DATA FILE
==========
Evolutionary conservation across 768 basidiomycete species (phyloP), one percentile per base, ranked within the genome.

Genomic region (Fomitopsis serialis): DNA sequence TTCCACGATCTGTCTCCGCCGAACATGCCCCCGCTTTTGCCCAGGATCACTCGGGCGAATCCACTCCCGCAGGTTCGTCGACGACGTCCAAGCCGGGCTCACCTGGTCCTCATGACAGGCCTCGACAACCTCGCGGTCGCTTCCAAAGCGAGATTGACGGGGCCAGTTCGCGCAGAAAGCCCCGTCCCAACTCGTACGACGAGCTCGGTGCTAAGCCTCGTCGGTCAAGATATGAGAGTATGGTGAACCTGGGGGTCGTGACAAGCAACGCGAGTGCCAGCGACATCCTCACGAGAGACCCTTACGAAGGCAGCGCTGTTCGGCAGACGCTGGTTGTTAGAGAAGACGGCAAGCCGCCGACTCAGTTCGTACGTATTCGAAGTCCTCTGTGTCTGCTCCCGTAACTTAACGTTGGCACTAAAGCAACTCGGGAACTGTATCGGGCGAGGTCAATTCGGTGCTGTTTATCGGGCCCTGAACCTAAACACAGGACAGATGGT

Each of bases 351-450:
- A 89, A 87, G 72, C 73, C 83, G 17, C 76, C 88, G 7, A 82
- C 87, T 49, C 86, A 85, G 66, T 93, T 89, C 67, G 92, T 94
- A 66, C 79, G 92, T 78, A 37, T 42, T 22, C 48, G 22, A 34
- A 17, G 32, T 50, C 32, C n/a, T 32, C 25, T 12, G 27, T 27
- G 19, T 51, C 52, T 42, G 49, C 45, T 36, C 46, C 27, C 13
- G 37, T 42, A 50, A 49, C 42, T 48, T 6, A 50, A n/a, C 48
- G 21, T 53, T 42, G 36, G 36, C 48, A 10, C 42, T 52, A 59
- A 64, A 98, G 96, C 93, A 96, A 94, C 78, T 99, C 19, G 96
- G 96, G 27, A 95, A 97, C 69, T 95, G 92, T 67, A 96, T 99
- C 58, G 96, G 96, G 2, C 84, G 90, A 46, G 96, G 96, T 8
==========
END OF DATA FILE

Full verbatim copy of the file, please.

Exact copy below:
Evolutionary conservation across 768 basidiomycete species (phyloP), one percentile per base, ranked within the genome.

Genomic region (Fomitopsis serialis): DNA sequence TTCCACGATCTGTCTCCGCCGAACATGCCCCCGCTTTTGCCCAGGATCACTCGGGCGAATCCACTCCCGCAGGTTCGTCGACGACGTCCAAGCCGGGCTCACCTGGTCCTCATGACAGGCCTCGACAACCTCGCGGTCGCTTCCAAAGCGAGATTGACGGGGCCAGTTCGCGCAGAAAGCCCCGTCCCAACTCGTACGACGAGCTCGGTGCTAAGCCTCGTCGGTCAAGATATGAGAGTATGGTGAACCTGGGGGTCGTGACAAGCAACGCGAGTGCCAGCGACATCCTCACGAGAGACCCTTACGAAGGCAGCGCTGTTCGGCAGACGCTGGTTGTTAGAGAAGACGGCAAGCCGCCGACTCAGTTCGTACGTATTCGAAGTCCTCTGTGTCTGCTCCCGTAACTTAACGTTGGCACTAAAGCAACTCGGGAACTGTATCGGGCGAGGTCAATTCGGTGCTGTTTATCGGGCCCTGAACCTAAACACAGGACAGATGGT

Each of bases 351-450:
- A 89, A 87, G 72, C 73, C 83, G 17, C 76, C 88, G 7, A 82
- C 87, T 49, C 86, A 85, G 66, T 93, T 89, C 67, G 92, T 94
- A 66, C 79, G 92, T 78, A 37, T 42, T 22, C 48, G 22, A 34
- A 17, G 32, T 50, C 32, C n/a, T 32, C 25, T 12, G 27, T 27
- G 19, T 51, C 52, T 42, G 49, C 45, T 36, C 46, C 27, C 13
- G 37, T 42, A 50, A 49, C 42, T 48, T 6, A 50, A n/a, C 48
- G 21, T 53, T 42, G 36, G 36, C 48, A 10, C 42, T 52, A 59
- A 64, A 98, G 96, C 93, A 96, A 94, C 78, T 99, C 19, G 96
- G 96, G 27, A 95, A 97, C 69, T 95, G 92, T 67, A 96, T 99
- C 58, G 96, G 96, G 2, C 84, G 90, A 46, G 96, G 96, T 8